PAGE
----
Maintaining Montana’s open-access heritage

Montanans cherish our hunting and fishing heritage almost as much as we resent seeing California license plates parked at the trailheads to our favorite sagebrush hill or river hole. In this case, though, the out-of-stater is James Cox Kennedy, an Atlanta media mogul worth around $6.5 billion.

Kennedy’s long and complicated relationship with Montana centers mostly on eight miles of riverfront property on the Ruby River, a small tributary of the Beaverhead River in southwestern Montana.

In 2005, Missoula-based New West, an online news source, reported that “well-reinforced posts and barbed wire and electric fencing” had been installed to block stream access at Seyler Lane. Since then, Kennedy has refused to open the bridge access site on Seyler Lane.

Despite his delusions, the roads across the Ruby are county roads and bridges with a standard 60-foot public right-of-way that has been established through “regular, historical and non-contested public use.” This fits the definition of a prescriptive easement to a T.

At one point, Kennedy even strung electrified wires across the Ruby to fry unsuspecting floaters bobbing down what he imagines is his own personal stream.

In this drawn-out battle — raging since 1996 — Kennedy has attempted to defy Montana’s stream access law, which is arguably the strongest in the nation. He’s further disregarded the bridge access statute, which an overwhelming bipartisan majority passed during the 2009 Legislature to confirm that Montanans can legally access surface waters by public bridge or county road rights-of-way.

Kennedy has further claimed that the fragile Ruby could not support the rampant fish-catching and boot-stomping of public access, but Montana Fish, Wildlife and Parks has proven time and again that they can successfully manage fisheries for both recreational use and pristine aquatic habitat. For example, the Madison and Beaverhead Rivers — the latter of which the Ruby actually dumps into — both have strict fishing regulations that protect exceptionally popular fisheries.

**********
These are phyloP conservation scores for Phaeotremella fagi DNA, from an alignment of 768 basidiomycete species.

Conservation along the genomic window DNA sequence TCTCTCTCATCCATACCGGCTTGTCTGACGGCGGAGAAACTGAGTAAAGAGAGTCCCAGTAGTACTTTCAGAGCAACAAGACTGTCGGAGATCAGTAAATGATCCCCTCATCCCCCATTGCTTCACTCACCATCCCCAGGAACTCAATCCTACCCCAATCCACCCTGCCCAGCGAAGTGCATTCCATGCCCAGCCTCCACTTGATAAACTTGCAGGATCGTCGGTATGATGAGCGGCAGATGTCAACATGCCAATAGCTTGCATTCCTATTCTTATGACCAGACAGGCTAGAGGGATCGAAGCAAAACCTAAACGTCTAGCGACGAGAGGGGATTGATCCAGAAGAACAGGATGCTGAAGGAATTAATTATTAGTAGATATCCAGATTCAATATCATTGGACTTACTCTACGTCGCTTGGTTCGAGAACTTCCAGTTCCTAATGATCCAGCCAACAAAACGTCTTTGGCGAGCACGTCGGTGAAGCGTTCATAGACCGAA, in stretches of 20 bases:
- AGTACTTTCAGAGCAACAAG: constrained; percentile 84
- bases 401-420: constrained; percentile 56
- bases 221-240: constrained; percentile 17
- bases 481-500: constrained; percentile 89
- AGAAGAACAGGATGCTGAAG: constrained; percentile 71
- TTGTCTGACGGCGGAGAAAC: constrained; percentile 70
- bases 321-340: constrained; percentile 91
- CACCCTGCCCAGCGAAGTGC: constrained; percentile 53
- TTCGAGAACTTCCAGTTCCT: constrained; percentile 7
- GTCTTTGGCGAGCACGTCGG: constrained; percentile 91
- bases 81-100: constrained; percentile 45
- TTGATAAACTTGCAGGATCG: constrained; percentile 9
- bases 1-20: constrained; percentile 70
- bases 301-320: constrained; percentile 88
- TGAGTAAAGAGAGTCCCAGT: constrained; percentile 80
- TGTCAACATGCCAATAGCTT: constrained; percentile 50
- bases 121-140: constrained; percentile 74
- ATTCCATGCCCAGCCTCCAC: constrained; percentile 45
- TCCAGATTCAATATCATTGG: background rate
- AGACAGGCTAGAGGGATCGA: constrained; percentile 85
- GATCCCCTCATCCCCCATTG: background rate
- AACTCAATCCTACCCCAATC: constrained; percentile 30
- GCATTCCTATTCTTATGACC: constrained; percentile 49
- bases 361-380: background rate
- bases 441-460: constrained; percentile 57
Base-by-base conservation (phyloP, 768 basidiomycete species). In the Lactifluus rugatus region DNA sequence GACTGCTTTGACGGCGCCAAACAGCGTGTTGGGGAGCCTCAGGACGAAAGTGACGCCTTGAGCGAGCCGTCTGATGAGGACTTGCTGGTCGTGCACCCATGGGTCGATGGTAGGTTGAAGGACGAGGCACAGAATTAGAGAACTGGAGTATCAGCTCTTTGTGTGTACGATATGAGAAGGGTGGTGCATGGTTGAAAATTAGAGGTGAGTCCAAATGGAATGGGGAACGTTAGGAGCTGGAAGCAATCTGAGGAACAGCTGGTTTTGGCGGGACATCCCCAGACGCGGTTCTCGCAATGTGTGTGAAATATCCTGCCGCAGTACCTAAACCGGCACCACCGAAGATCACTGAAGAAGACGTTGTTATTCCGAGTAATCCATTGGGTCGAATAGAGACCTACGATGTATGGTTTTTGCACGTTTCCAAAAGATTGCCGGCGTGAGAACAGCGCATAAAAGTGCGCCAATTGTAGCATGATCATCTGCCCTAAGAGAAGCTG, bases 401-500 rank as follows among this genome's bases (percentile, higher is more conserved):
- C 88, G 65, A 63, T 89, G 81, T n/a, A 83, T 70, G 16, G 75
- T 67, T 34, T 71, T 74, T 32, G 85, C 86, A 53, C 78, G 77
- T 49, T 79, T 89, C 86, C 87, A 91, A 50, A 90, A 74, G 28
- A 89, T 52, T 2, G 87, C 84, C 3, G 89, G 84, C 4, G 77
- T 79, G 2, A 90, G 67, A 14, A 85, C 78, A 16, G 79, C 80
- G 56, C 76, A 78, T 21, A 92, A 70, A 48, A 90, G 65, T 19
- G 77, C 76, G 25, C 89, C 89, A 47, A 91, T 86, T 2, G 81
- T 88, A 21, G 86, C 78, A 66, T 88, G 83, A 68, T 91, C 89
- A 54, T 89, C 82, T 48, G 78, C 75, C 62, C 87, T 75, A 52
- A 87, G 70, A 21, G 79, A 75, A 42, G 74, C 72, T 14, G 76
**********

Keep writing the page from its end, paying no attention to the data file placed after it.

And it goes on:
In a conflict of interests any Montanan could see through, Kennedy owns the exclusive 3,200-acre Crane Meadows Lodge, which sits within a stone’s throw of the Ruby and advertises “private water … lease[d] for the exclusive use of our guests.”

This May, District Court Judge Loren Tucker sided with Kennedy, artificially constructing a two-easement fallacy — a wider one for the county and a road-width one for the public. The implications here should seem silly even to a judge: A motorist who pulls over to change a flat would be trespassing, as would schoolchildren waiting for a bus, despite using a public road and bridge.

The most damning decision the judge made was that a history of recreational use — even if it has endured for a century — is not enough to justify a prescriptive easement.

If this faulty ruling stands, it would mean that Montanans would be breaking the law for something we’ve been doing for decades — simply accessing streams at a county bridge. Montana’s Public Land and Water Access Association has appealed the decision to the state supreme court.

In a surprising display of audacity, Kennedy’s lawyers have filed a cross-appeal, seeking to eliminate Montana’s bridge access law and to further undermine our stream access law.

The efforts of one man to overrule a state’s legislature and its supreme court can’t help but dredge up memories of the copper collar under which Montana suffered so long. Kennedy is the latest in a long string of megarich landowners who have attempted to warp Montana’s public access laws to suit the whims of what critics have dubbed a “billionaire boys club.”

In 2005, he even sent a letter to the University of Montana School of Journalism, threatening to withhold donations (which had been nonexistent to that point anyway) until out-of-state landowners were “more appreciated.”

Kennedy’s contempt for Montanans and the public trust doctrine couldn’t be clearer: He is doing nothing short of denying the public the right to access our own property. Clearly, in Montana access to our unequaled wild places is something that must be fervently protected.